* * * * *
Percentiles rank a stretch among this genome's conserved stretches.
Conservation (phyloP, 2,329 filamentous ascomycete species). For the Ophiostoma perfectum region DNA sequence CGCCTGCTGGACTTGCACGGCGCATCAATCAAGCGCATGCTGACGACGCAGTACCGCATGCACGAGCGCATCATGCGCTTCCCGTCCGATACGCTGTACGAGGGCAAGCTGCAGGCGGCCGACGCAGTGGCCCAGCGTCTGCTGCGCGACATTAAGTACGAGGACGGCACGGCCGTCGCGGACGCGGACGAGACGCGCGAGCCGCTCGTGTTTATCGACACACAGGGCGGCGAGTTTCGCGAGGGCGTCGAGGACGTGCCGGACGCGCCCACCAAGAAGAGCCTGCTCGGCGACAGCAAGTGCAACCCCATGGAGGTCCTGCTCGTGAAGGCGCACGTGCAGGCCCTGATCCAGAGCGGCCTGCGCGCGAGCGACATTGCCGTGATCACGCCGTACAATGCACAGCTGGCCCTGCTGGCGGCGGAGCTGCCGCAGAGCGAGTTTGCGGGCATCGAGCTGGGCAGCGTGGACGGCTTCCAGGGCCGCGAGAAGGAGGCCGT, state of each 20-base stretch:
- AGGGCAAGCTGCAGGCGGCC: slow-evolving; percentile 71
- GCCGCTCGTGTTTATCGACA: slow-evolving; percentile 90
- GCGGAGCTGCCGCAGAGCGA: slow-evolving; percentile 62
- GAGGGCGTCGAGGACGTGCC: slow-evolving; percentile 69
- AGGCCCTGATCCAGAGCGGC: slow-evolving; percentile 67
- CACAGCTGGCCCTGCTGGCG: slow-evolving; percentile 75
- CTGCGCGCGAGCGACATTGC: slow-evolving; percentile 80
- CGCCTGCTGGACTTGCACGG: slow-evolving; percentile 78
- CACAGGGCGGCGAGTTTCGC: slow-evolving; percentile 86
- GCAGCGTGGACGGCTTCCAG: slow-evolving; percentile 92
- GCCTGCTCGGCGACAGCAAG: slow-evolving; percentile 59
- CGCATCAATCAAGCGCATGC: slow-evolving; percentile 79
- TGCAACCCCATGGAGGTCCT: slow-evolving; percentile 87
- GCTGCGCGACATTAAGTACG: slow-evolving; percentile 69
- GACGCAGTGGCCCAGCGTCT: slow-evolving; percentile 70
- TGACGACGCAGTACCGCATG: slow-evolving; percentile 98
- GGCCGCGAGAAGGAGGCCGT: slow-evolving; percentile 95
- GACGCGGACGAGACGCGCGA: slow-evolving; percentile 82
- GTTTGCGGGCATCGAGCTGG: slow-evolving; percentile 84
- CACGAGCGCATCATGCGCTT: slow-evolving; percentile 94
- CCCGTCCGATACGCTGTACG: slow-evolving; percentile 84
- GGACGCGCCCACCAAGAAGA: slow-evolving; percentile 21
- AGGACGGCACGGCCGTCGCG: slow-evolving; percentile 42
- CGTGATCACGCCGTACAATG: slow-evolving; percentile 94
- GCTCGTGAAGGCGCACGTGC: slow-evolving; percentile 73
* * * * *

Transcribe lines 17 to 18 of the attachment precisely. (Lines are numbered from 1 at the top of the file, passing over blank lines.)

- GACGCAGTGGCCCAGCGTCT: slow-evolving; percentile 70
- TGACGACGCAGTACCGCATG: slow-evolving; percentile 98